- Jodie Underhill has been instrumental in cleaning up Triund
- Waste Warriors conduct several waste collection projects in Uttarakhand
- They also conduct waste management training sessions
As one hikes up to Triund in Himachal Pradesh, the clean, beautiful and garbage free surroundings are breathtaking. The scenery isn’t surprising as Triund is one of India’s cleanest hiking destinations. But this differs starkly from a garbage heaped Triund a few years ago, until ‘Garbage Girl’ Jodie Underhill decided to do something about it.
Jodie came to India from UK in 2008 and travelled around as a tourist. The garbage situation in India disturbed her deeply and by April 2009, she had made up her mind change it. By then, Triund had become a popular and polluted hiking destination and Jodie decided to begin her garbage collection mission from Triund. Though an outsider, Jodie began talking to the locals about the garbage situation and convinced them of its seriousness. Over 100 people attended her first mass cleanup drive, taking a unified stance towards a cleaner Himachal Pradesh. Soon, Jodie and her band of volunteers collected waste from Triund every week. As Triund began becoming garbage free with every passing week, Jodie decided to continue with her work of waste collection throughout the rest of Himachal Pradesh.
I didn’t come to India with the intention of starting an NGO, I just started clean-up drives after feeling so frustrated at seeing garbage everywhere. That led to educating children, installing dustbins and starting a door to door waste collection service. Gradually the team became a bigger one and for the next few years, we concentrated on garbage collection from some of the most polluted sites in Himachal Pradesh, Jodie Underhill, founder, Waste Warriors.
In the next two years, Jodie introduced the model of collecting waste from famous tourist spots of Guna Mata and Bhagsunag waterfall. Ten dustbins were purchased for the locals so that instead of dumping or burning accumulated waste, the local people could use those dustbins. Being a popular tourist destination, a lot of waste generated at hotels in Himachal Pradesh was dumped in children’s playgrounds. To put an end to this, Jodie and her team of volunteers began a door-to-door waste collection service from hotels and households.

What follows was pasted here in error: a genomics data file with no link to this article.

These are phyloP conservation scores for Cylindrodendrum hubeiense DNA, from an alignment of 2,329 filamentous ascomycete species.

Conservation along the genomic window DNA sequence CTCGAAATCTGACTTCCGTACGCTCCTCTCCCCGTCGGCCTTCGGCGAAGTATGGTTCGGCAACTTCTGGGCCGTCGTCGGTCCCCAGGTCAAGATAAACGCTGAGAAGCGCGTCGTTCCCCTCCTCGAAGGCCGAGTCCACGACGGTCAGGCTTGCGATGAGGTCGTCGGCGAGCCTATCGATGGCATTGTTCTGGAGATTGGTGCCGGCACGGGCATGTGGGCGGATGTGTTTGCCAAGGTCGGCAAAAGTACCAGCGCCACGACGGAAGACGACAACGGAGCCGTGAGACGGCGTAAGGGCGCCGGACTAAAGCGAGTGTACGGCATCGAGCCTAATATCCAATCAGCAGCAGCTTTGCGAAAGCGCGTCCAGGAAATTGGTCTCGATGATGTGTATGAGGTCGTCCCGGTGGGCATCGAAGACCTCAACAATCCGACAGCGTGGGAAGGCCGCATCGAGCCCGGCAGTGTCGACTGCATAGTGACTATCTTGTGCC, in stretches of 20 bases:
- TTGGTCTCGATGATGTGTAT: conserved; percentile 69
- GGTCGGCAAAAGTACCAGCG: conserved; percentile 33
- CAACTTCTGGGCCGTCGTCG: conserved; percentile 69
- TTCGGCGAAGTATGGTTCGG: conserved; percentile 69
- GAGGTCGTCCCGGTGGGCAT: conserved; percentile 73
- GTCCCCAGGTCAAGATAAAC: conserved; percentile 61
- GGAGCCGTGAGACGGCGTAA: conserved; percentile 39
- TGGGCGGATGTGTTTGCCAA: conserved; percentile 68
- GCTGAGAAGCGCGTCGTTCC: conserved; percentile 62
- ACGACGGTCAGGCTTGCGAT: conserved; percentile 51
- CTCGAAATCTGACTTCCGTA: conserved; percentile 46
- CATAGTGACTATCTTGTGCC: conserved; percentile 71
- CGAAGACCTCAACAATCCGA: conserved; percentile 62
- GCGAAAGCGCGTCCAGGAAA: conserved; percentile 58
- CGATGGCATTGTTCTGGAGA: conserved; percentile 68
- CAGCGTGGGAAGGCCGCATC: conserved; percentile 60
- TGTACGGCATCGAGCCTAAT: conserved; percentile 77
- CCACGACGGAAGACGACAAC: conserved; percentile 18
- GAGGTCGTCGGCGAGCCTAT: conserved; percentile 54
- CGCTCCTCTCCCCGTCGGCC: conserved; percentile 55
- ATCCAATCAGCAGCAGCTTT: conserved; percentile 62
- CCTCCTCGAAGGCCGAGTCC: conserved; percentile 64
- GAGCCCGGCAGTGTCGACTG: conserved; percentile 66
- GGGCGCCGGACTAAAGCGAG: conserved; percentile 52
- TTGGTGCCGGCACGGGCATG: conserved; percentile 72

As her team grew, Jodie conducted cleanup campaigns in Goa and helped in the waste management at the Sunburn Music Festival in Dehradun in May 2012. 3 years after her first brush with waste collection at Triund, Hill formed the Waste Warriors in September 2012, to give shape to her vision of a clean and healthier India, with proper waste disposal techniques in place.
Jodie identified three major sites in Dehradun, Dharamsala and Corbett and began conducting extensive extensive waste collection campaigns. In the year 2015-16 alone, Waste Warriors collected an astounding 175,656 kg of waste from Corbett, 190,908 kg from Dehradun and 272,928 kg from Dharamsala. Field staff of the Waste Warriors increased to 60 in 2016 from 7 in 2012.